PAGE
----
Crucially this also serves to show the parents how far their child has progressed, coupled with books, it can also illustrate how much effort the child has gone into to get to where they are now.  Something that is often ignored when reporting just a number or a letter.  The focus is shifted to effort, achievement and next steps in learning.

The children need to be empowered to manage this way of working for each subject and as teachers we need to allow the children to be free to work on any aspect of the Tapestry, whether it is Art, Drama, History, English, Maths, Science or another subject that hasn't been invented yet!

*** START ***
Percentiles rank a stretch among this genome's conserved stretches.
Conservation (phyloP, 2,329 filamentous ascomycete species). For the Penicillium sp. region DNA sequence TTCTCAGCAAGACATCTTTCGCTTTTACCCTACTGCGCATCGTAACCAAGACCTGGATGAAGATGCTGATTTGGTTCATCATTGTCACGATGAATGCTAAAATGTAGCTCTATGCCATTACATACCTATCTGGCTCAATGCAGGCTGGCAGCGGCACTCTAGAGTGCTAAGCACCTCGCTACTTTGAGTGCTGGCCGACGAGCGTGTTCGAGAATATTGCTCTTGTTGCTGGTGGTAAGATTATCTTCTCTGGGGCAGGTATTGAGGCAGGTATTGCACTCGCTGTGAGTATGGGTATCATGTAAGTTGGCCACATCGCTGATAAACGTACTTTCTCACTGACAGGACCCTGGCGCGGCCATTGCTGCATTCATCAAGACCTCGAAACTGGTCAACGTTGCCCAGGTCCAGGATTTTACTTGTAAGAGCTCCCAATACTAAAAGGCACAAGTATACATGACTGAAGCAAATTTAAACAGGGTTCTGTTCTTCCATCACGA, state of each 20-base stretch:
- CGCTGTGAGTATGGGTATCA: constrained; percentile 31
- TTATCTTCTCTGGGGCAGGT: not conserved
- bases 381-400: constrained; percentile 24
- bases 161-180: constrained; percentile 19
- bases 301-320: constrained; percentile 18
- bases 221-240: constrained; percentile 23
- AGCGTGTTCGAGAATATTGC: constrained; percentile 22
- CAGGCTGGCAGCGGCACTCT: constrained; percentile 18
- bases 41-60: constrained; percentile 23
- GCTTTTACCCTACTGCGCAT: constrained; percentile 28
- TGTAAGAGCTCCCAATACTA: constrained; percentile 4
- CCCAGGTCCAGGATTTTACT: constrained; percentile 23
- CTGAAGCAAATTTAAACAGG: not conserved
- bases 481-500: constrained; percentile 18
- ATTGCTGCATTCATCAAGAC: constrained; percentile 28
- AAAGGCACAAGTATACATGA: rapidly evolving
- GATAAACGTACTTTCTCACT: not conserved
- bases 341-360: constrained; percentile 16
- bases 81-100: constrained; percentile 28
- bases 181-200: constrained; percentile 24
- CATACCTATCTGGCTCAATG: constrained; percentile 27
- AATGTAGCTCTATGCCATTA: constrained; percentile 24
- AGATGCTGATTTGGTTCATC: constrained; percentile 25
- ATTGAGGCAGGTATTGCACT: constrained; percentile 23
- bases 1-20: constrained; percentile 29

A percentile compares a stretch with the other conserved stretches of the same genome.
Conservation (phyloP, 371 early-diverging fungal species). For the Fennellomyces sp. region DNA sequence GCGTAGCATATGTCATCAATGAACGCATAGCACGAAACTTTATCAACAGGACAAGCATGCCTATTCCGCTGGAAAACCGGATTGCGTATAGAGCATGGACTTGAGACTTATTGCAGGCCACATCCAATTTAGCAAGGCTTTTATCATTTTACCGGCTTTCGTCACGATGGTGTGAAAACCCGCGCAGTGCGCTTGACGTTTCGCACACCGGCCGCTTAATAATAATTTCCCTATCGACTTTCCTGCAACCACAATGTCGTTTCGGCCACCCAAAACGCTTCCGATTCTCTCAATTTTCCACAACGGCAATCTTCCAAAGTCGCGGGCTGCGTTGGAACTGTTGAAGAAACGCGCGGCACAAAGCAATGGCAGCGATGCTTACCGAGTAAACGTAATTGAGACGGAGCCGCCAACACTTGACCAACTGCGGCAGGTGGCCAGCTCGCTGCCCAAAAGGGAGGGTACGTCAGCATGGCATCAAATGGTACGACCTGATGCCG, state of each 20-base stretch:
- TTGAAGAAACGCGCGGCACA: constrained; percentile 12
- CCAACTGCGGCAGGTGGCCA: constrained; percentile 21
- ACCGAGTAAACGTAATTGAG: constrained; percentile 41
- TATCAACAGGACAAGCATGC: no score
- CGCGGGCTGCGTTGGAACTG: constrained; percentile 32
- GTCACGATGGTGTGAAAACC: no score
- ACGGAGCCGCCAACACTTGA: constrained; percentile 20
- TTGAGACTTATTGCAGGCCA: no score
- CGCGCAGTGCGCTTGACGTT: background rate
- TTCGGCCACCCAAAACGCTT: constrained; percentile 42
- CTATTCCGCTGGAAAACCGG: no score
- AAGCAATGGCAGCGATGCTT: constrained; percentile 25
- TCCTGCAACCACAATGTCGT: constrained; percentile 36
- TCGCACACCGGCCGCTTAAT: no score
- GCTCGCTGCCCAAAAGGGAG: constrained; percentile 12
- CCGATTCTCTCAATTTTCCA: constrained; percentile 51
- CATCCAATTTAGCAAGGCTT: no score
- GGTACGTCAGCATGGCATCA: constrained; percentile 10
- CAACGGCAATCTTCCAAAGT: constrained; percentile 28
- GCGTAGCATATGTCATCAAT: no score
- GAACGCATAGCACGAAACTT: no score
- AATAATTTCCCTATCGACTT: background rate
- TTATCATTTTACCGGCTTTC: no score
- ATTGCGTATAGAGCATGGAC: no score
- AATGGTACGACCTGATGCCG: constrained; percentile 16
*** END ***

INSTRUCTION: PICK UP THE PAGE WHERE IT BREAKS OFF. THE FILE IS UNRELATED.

Monitoring Progress: Lovely Quantifiable Data.

From a tracking and monitoring point of view, where should each child reach at each age? When the new curriculum comes into place in September, in my opinion, children should be assessed at the end of EYFS, Year 2, Year 4 and Year 6 at Primary school.  That's enough, no more assessments every 3 months checking whether a child has made enough points progress to turn a box green.  Children learn at different paces. We've all had a child in our class who suddenly appears to move quickly then return back to normal, this is how children learn. They go back, forward, back, forward, quickly forward, and so on.  They never keep still, but they are making progress at different rates.

Do we need 3 monthly assessment weeks to know that a child needs pushing on or that they need an intervention?  We do that day in day out in our classrooms.

The Online World of Assessment for Learning: Flipping